Probable not the most politically correct movie, but then when was Takashi Miike a politically correct director? The films I have seen by this enfant terrible of Japanese film could never really be classed as making films ‘in the best possible taste’, including two films that are absolutely unmissable, Audition (1999), which established Miike’s reputation as a director who was more than willing to cross excepted boundaries, and the outrageously violent gangster movie Ichi the Killer (2001).
In 2012 he made Lesson of Evil or as it was known in its country of origin Aku no kyoten which was described by Mark Player in his Midnight Eye end of year report as perhaps the directors ‘most gleefully sadistic outing since Ichi’ and compared it to other films in the great mans body of work including Visitor Q (2001), Dead or Alive (1999) and Gozu (2003). And politically correct it isn’t, being about a killing spree of pupils in a High School, something that has happened in the USA and the UK and not forgetting the mass killing of 69 participants of the Workers Youth League summer camp by the far right terrorists Anders Behring Breivik on the Norwegian island of Utoya in July 2011.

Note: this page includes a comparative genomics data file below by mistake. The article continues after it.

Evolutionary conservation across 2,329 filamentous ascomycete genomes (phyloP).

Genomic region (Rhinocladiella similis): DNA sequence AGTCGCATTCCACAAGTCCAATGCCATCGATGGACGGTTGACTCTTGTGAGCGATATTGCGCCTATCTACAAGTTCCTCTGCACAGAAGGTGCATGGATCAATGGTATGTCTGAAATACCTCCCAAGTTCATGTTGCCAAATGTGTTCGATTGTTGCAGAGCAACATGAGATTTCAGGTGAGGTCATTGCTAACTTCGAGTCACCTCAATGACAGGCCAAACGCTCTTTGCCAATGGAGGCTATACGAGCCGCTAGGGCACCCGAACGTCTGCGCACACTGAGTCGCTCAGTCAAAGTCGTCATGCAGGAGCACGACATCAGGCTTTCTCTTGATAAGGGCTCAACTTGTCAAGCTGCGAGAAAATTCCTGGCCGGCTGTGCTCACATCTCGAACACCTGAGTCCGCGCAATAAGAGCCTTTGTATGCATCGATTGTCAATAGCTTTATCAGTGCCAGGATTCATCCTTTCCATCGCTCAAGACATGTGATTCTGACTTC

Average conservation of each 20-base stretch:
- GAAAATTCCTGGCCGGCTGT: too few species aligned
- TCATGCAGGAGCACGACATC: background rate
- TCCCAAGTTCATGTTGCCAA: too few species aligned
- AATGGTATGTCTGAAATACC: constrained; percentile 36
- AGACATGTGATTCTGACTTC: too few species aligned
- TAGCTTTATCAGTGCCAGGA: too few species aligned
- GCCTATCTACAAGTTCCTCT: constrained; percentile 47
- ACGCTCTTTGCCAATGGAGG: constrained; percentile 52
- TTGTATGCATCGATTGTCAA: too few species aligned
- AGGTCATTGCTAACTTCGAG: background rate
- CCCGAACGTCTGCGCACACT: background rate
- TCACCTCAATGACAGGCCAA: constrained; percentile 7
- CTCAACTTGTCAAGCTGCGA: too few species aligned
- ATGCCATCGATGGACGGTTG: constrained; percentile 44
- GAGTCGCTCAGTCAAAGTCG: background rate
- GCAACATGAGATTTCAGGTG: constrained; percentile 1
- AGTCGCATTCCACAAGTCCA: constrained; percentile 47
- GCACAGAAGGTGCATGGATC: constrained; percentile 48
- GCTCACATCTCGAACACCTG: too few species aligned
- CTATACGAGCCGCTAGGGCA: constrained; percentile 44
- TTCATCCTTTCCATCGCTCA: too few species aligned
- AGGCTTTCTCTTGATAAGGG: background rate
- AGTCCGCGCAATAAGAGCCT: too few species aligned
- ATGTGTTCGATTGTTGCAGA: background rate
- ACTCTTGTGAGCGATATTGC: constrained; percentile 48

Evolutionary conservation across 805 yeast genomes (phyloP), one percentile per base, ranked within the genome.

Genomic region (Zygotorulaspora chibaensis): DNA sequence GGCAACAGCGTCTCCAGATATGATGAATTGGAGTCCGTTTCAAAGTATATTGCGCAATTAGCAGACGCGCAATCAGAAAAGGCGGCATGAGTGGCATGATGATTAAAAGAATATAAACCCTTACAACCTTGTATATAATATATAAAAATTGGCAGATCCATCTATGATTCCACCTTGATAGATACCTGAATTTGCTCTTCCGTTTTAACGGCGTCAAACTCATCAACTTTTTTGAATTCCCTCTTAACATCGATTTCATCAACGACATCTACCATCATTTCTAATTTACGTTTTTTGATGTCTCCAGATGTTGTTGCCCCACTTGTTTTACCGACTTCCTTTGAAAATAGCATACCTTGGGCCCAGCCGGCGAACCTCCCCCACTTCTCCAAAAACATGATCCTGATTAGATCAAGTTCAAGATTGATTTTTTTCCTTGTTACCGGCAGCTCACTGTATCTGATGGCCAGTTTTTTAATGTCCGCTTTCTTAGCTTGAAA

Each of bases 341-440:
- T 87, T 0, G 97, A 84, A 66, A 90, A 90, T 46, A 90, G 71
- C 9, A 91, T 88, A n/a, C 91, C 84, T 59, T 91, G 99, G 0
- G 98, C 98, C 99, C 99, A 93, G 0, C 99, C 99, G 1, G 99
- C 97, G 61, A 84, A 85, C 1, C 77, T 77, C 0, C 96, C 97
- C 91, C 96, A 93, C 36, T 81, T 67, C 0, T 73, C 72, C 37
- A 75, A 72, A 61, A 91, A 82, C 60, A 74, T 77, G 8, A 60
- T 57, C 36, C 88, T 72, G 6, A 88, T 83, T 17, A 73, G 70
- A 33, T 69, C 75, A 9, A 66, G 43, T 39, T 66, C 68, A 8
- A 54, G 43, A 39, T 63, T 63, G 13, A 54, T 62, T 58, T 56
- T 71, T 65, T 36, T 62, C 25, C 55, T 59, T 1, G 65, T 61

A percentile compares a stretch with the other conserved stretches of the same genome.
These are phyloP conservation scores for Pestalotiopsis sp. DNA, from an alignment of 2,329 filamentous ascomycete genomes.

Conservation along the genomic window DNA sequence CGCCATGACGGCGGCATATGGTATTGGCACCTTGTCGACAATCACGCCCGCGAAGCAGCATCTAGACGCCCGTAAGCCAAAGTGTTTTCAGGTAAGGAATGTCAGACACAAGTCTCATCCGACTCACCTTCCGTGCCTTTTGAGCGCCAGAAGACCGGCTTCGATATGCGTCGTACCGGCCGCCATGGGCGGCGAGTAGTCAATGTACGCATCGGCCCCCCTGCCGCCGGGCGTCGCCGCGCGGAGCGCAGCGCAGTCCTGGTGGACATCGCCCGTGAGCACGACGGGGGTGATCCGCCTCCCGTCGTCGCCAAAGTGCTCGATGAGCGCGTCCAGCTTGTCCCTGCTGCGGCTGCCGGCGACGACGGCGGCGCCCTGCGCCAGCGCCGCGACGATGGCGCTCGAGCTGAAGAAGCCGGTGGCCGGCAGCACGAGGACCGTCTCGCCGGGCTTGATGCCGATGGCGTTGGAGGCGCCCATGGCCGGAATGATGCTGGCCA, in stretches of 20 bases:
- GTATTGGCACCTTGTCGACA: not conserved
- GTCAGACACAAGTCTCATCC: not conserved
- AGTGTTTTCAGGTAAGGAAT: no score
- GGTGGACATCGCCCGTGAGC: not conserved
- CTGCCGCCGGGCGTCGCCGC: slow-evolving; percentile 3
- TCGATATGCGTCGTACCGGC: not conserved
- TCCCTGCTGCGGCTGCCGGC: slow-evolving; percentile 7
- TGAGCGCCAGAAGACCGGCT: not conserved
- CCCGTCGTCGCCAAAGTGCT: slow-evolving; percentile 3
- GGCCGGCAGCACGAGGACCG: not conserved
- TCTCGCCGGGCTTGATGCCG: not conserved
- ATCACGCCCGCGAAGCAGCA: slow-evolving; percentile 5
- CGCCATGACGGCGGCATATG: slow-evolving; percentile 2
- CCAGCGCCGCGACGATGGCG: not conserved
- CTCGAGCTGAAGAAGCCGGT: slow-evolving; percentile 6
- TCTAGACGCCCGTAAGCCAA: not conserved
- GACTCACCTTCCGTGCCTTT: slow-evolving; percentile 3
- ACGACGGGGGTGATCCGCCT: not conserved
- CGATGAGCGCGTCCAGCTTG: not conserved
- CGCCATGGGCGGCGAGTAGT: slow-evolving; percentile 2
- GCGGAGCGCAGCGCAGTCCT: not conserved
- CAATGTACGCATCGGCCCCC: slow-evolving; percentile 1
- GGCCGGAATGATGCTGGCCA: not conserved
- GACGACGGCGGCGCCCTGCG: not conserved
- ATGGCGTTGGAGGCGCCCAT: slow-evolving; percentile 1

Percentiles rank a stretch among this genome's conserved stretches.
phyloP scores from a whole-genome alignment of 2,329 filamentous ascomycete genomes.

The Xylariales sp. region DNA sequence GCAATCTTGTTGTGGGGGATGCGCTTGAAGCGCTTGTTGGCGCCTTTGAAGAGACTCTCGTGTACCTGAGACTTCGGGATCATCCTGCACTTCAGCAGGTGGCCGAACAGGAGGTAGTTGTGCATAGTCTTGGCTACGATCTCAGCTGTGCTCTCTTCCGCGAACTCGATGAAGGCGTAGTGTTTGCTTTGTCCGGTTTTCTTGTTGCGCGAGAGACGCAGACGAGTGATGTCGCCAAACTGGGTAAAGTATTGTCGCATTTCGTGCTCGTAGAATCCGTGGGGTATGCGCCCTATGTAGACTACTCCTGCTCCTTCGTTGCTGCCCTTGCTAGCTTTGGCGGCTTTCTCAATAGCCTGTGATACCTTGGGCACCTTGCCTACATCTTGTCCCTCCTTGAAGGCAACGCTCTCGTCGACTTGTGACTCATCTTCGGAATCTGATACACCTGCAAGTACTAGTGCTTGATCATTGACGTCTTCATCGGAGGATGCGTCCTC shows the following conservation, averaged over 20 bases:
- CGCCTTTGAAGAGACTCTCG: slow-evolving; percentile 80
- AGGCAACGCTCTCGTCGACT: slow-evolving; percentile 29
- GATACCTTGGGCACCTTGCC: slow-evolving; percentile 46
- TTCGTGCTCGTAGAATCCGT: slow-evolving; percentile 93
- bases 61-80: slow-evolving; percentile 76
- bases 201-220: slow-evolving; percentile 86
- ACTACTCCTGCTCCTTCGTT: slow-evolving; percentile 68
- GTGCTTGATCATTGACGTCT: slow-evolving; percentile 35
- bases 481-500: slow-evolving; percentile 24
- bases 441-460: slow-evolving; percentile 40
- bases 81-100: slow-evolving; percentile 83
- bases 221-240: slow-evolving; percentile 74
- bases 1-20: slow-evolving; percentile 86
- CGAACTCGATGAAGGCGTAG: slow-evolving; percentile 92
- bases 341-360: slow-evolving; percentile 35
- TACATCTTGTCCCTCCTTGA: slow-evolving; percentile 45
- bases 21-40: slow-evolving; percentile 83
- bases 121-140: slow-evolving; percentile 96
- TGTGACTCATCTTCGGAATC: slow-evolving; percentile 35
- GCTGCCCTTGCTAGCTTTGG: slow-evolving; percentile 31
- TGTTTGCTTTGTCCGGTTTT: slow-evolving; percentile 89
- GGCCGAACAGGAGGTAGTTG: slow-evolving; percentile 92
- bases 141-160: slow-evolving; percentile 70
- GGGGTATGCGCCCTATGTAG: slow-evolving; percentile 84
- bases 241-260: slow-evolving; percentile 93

The films narrative possess the question ‘do you know the difference between right and wrong’ and involves a charismatic English teacher Seiji Hasumi who charms his way into the hearts, minds and in some cases the body’s of his young charges. But unbeknown to both pupils and the school authorities Hasumi, played brilliantly by Hideaki Ito who had worked with the director previously in Sukiyaki Western Django in 2007, is a seasoned psychopath who is prepared to go to great lengths to solve what he perceives to be wrong with the school.
Based on the novel Aku no Kyoten by Yusuke Kishi (first published serially from July, 2008 to July, 2010 in monthly magazine "Betsatsu Bungeishunju" and then published in novel form on July 30, 2010 by Bungeishunju). This is the first time that Miike has been totally responsible for a script; previously he has been in partnership with other writers.
This is a profoundly violent movie but one from which you can never divert your attention even with the prior knowledge that what your watching has been panned by the critics, not because it’s a badly made or acted film, which it certainly isn’t, but because it has been deemed as unacceptable subject matter. One thing you can be sure of is that it will not be the last time Miike produces something that upsets staid cinemagoers!